TIGER & THE SNOW: Not-So-Beautiful Life Now
THE TIGER AND THE SNOW
Time: 113 mins
Rating: * * 1/2
THE Tiger And The Snow is Roberto Benigni’s encore to his Oscar-winning comedy Life Is Beautiful of 1998. His Life Is Beautiful (or La Vita e Bella) won three Oscars and grossed US$224 million (RM850m) worldwide. If that is not enough to inspire an ‘encore’, then I don’t know what is.
To be sure, the Italian actor-director had followed up his Oscar triumph with a domestically-released Pinocchio but La Tigre e La Neve (its original name) is his real tryst into the international market. It even has French actor Jean Reno to add muscle to its European box-office stakes.In many ways, La Tigre is a recycled version of La Vita. While the latter dealt with parental love set against the harrowing events of a Nazi concentration camp, La Tigre is more like a patchwork love story set in the recent American-led invasion of Iraq.
Benigni plays Attilio de Giovanni, a wacky professor of poetry who is still very much in love with his ex-wife, Vittoria (Nicolletta Braschi again), after their divorce. This comedy is about Attilio’s attempts to win back Vittoria, a researcher and editor of a book by an Arab poet named Fuad (Reno). It is not clear why their marriage broke up but there are hints that Attilio’s colleague, a sexy teacher named Nancy (Emily Fox), could have been involved.
Things come to a head when Vittoria is badly injured in an explosion during her visit to Fuad in Baghdad which coincided with the March 2003 invasion of Iraq. When Attilio learns about her predicament, he does all he can to get to that war-torn country, including masquerading as a Red Cross doctor.In Iraq, he finds his ex-wife in a coma — and he goes into a frenzy to get the medicine and care that she need to survive.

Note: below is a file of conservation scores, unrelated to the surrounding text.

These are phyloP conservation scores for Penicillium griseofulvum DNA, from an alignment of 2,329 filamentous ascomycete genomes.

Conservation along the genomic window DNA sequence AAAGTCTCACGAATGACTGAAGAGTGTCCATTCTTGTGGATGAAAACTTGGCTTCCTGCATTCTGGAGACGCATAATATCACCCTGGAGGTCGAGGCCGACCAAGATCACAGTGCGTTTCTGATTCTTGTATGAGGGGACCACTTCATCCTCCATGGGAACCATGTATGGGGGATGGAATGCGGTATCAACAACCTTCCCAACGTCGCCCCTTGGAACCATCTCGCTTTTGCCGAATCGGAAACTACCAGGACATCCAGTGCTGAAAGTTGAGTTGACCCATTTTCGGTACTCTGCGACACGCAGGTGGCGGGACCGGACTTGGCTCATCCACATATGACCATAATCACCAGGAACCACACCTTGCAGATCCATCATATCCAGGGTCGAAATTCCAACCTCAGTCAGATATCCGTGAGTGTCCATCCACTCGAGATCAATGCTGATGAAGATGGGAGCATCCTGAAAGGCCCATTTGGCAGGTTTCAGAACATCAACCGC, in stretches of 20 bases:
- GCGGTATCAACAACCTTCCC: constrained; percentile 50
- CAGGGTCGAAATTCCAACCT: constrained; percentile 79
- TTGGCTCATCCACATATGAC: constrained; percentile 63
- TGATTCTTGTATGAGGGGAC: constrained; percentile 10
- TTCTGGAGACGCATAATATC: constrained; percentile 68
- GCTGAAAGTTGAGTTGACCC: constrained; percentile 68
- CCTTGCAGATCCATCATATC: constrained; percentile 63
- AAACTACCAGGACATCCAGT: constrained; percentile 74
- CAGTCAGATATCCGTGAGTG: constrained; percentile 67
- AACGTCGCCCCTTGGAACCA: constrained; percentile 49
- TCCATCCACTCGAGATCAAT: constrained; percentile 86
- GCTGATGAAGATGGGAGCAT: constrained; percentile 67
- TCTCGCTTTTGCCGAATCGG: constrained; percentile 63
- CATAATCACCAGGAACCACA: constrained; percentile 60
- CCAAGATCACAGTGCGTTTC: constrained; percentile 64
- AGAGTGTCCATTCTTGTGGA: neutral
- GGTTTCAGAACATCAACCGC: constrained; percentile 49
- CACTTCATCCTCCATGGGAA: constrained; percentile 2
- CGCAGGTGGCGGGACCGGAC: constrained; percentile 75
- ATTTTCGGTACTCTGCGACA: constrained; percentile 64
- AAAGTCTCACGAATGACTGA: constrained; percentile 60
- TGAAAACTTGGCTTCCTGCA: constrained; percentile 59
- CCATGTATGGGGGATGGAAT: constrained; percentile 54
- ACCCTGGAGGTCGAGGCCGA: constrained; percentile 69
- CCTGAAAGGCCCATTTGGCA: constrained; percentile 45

As usual, Benigni mixes slapstick and pathos in his gags and even throws in animals like camels, canaries and tigers. One gem has Attilio being mistaken for a suicide bomber by American soldiers at a blockade, while another has him caught in a minefield.A subplot about Attilio’s two daughters help to lend realism to the plot although their roles and background could have been better developed.
However, unlike in La Vita, this one looks like a series of sketches which are roughly sewn together to form a narrative.Vittoria’s feelings for Attilio, for example, are not properly explained — and Braschi (Benigni’s real-life wife) seems to have a wall-flower role beside the energetic and unabashed jester that is Benigni. Reno fares better in a straight role as an Arab who is very much affected by the invasion of his country by the Infidels. No, Benigni does not take sides in this ‘conflict’. He merely shows the absurdity of the situation and how it can affect a man’s devotion for his loved one. We only wish that it is more cohesive and less scatter-brained.